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Multi-Party Cyber-Incidents Cost 13x More Than Single-Party Incidents

A new study has found that the financial losses caused by cyber-incidents affecting multiple parties are vastly more devastating than those that stem from any single-party incident. 

According to the Ripples Across the Risk Surface study, published today by Cyentia Institute, when compared to losses triggered by a single-party incident, the ripple effect costs that occur following multi-party incidents result in a total loss that is a whopping 13 times greater. 

Extreme losses, which sit above the 95th percentile, show an even larger discrepancy, with a loss of $16m for single-party incidents versus $417m for multi-party incidents.

The in-depth study, sponsored by RiskRecon, analyzed data from 813 cyber-incidents and closely examined their impact on numerous downstream organizations, described as secondary victims. A cyber-incident is defined in the study as an "event that compromises the confidentiality, integrity, or availability of an information asset."

The objective of this first-of-its-kind study was to raise market awareness of the far-reaching effects an incident such as a data breach can have as a result of the hyper-interdependencies of organizations.

Researchers plumbed historical data relating to 90,000 cyber-events from the cyber-loss database Advisen, finding that since 2008, 813 cyber-incidents had occurred in which at least three organizations were primary victims. 

As a result of these multi-party cyber-incidents, a further 5,437 downstream loss events occurred in which secondary organizations were impacted. In fact, downstream entities affected by multi-party incidents outnumbered primary victims by 850%.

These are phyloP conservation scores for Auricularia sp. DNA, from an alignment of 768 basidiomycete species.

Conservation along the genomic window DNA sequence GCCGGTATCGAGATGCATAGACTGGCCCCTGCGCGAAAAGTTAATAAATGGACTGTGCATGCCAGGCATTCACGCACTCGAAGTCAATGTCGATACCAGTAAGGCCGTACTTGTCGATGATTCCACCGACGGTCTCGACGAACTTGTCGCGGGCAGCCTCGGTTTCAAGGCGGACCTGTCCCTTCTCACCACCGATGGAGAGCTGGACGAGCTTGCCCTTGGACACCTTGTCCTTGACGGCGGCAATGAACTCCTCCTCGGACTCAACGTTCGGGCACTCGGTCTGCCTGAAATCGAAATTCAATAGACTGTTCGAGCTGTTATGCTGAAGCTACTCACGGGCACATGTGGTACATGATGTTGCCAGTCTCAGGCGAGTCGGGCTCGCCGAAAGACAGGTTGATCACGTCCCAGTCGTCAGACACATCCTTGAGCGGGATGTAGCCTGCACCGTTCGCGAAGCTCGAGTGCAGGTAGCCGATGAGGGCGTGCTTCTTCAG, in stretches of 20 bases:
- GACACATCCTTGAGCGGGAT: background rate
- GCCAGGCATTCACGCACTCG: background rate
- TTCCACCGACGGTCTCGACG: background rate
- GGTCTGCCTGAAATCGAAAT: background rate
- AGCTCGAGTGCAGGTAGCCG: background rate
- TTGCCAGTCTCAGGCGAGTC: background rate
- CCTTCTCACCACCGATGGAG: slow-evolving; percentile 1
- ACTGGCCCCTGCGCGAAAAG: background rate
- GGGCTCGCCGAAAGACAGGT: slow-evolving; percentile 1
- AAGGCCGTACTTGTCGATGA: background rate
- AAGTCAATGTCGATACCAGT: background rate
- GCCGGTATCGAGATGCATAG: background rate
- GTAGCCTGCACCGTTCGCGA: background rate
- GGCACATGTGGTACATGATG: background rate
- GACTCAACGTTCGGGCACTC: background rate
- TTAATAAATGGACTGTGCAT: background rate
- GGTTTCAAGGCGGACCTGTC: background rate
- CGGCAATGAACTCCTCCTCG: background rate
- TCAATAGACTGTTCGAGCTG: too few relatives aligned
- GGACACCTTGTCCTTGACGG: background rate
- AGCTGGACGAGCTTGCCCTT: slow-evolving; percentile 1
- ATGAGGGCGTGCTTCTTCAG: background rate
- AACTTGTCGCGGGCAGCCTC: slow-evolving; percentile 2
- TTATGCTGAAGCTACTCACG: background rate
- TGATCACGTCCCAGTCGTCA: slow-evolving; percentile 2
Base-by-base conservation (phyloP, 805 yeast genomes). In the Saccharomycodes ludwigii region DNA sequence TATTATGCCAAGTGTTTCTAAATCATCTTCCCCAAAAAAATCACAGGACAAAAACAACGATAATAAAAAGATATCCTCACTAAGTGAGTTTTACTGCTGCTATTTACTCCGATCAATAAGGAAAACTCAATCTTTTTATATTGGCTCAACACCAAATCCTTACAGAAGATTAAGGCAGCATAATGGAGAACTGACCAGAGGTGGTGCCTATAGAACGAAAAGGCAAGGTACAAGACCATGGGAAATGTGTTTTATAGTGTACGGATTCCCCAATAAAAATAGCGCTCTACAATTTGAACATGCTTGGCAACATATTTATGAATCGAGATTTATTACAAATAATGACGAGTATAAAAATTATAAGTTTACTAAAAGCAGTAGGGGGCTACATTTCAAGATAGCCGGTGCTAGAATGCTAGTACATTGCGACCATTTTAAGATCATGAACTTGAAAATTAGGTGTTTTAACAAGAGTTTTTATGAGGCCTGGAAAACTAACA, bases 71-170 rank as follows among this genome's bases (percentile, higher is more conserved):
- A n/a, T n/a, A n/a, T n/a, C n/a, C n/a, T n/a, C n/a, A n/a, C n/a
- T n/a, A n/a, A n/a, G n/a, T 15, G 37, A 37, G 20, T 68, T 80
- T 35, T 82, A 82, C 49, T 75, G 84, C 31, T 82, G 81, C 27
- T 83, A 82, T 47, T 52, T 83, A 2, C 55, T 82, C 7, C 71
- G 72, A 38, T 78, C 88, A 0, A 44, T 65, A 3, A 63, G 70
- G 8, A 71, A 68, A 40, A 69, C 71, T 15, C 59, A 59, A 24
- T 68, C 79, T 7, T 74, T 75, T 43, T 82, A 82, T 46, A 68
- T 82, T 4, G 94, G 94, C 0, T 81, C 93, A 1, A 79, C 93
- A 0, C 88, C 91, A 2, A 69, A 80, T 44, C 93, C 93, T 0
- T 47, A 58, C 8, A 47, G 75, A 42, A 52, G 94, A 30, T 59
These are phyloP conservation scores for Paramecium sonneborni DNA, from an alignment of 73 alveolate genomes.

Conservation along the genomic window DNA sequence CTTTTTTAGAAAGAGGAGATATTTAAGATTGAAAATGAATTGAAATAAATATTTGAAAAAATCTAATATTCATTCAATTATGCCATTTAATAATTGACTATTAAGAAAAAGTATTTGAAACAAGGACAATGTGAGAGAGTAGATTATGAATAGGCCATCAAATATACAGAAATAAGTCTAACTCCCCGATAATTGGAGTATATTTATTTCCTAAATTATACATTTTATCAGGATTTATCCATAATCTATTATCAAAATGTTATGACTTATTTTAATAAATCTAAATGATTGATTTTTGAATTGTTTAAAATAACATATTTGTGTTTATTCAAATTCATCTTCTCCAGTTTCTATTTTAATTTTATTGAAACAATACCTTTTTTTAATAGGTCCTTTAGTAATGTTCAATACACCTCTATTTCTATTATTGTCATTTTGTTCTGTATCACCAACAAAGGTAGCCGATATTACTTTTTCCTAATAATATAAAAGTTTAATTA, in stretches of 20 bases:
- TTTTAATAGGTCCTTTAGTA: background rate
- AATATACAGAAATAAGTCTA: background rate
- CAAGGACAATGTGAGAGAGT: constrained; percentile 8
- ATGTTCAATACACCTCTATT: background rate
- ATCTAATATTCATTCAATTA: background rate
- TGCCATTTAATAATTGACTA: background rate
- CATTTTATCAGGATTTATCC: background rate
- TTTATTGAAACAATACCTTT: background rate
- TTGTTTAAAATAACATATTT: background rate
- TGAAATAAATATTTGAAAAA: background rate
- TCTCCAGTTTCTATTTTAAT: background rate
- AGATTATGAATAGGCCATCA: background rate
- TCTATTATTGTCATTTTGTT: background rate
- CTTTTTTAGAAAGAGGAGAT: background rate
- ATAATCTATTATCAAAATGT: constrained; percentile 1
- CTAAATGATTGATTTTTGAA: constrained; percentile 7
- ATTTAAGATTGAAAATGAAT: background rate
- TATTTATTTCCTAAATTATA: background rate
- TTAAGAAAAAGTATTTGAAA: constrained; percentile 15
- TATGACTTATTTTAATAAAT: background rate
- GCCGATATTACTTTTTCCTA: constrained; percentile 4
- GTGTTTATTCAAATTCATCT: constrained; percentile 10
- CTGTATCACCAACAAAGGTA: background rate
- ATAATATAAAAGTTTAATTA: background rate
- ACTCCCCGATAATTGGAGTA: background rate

In one single incident examined by researchers, 131 different organizations were affected. 

Researchers found that secondary organizations could be faced with losses equal to those experienced by primary victims. 

"Our analysis reveals little difference between losses reported by primary and secondary victim organizations of a cyber incident. This suggests that another firm’s breach could impact your organization just as much (or worse) than a breach of your own systems," wrote researchers. 

Analysis into the specific industries most severely impacted by ripple events was conducted through Cyentia Institute’s adoption of the North American Industry Classification System. Based on this data, the sectors that possess the highest concentration of personal data and information (credit bureaus, banks, collection agencies, and hotels) account for nearly 60% of all organizations generating ripple effects. 

"Most breach research doesn’t explain the downstream impact of ripple events and that these incidents no longer simply impact a single organization," said Kelly White, CEO and co-founder of RiskRecon.  

"Lacking proper third-party risk controls can contaminate the entire enterprise ecosystem where sensitive data is stored and shared."

Researchers projected that multi-party incidents will increase at an average rate of 20% per year.

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